Consider the sources of assistance that you are currently depending onto assist you with caring for your loved one.Are you utilizing a patch work of care givers? Do you employ private caregiver, services from a personal care or home health agency and/or hospice? Reach out to them as soon as possible to explore what arrangements can be made to assist you ahead of the storm. Realize that given these individual’s personal circumstances, and post storm conditions, the caregiving assistance routine may not be available to you and your loved one.
Sheltering or Evacuation
Whether you are preregistered at a special needs shelter of will be seeking shelter at an emergency shelter, have a plan as to how you are going to get there. Consider your ability to transport your loved one in inclement weather and the need for professional assistance due to the medical needs. Don’t leave anything to chance. Know the location of the nearest emergency shelter.
Typically, special needs shelters are not able to take pets; plan for how your special friend will be cared for, should you need to leave your home. Have a plan for who will take care of your pet, do not wait to address this as you are evacuating. Check out Preparedness for People with Pets.
- List of emergency contacts
- List of medical providers
- Copy of Advance Directives
- Recent picture of the person with dementia
- 14 day supply of prescription and over-the-counter medications/occasionally used (constipation, diarrhea, agitation, nausea…), medical supplies, and equipment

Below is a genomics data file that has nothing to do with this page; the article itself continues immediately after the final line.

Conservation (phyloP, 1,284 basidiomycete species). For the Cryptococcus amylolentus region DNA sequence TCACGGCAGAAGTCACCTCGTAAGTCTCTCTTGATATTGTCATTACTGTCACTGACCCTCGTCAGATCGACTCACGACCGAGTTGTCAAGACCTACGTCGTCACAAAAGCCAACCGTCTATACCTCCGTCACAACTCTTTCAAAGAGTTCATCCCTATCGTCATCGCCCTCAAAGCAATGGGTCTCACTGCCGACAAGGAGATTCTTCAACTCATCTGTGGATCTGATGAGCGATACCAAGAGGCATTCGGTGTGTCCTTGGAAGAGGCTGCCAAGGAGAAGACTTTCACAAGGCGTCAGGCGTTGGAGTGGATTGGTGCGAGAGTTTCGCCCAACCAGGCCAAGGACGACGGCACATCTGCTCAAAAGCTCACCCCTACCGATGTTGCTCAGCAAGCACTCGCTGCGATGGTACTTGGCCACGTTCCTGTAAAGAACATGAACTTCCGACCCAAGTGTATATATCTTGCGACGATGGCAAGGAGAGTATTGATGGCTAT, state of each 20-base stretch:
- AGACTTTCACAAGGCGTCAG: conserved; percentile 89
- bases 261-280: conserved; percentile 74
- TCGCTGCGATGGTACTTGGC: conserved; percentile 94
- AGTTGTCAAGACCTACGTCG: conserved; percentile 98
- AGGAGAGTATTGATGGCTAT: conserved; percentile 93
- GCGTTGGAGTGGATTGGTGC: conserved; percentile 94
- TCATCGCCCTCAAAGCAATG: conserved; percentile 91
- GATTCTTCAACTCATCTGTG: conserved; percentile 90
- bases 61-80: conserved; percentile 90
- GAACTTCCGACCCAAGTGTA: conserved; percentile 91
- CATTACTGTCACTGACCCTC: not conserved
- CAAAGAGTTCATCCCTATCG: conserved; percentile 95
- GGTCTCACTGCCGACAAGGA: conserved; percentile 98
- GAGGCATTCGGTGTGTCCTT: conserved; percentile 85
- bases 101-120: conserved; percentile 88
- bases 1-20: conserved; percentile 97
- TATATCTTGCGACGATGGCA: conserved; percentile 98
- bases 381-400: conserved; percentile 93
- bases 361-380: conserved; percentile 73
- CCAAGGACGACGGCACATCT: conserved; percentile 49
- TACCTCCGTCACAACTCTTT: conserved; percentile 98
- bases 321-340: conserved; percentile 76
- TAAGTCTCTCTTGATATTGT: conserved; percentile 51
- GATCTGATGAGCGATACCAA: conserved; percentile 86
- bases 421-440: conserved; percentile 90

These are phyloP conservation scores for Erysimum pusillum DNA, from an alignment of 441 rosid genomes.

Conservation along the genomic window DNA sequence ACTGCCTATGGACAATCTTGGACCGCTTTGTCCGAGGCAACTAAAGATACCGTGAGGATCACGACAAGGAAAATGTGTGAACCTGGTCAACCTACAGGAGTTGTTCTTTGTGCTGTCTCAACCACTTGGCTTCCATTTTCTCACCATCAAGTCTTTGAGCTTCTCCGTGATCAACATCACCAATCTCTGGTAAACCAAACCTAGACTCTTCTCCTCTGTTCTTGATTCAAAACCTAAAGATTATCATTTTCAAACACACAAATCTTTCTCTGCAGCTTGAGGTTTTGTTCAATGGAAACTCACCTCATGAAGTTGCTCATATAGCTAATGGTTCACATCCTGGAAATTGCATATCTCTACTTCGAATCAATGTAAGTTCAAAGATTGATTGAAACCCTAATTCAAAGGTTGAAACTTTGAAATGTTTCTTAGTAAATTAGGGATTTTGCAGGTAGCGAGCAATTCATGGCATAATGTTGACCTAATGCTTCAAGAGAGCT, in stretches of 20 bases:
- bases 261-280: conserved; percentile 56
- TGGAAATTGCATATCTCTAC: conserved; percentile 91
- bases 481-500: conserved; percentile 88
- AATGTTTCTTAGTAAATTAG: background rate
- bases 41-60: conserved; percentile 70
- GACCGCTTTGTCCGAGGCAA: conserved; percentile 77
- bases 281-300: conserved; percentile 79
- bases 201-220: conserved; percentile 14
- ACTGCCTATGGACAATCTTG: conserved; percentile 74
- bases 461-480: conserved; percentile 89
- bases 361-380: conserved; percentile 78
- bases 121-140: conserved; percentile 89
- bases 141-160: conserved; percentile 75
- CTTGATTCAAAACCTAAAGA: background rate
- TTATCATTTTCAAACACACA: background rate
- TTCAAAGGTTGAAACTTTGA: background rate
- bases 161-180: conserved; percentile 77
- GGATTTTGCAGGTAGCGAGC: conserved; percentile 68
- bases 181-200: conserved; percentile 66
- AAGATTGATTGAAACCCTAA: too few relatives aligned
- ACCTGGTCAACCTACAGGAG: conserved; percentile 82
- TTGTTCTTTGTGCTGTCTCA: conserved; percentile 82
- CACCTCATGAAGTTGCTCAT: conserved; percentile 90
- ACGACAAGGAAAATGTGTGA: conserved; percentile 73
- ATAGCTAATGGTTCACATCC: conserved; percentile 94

- Face masks for yourself and for your loved one (providing the loved one can use the face mask)
- Self-closing bags of various sizes to store medications, important papers, medical supplies, food, easy on/off clothing and other items
- Plastic garbage bags
- Sanitizing wipes
- Incontinence products
- Spare pair of glasses
- Extra hearing aid batteries
- Personal care wipes
- Paper towels
- Manual can opener
- Flashlight, portable radio, batteries
- First aid kit
- Cell phone and (solar) charging kit
- Cash (ATMs may not have power or be filled)
- Evacuation bag with personal hygiene items, good walking shoes, blankets/sleeping bags, travel food, masks, extra pair of glasses, and lists of crucial contacts and medications list.
- Pets – food and water for your pet(s)
Eliminate the burden for yourself, and don’t wait to get the needed supplies and resources in place to a “weathering the storm.” Avoid the last-minute frenzy. Your preplanning foresight will help you focus on the caregiving routine.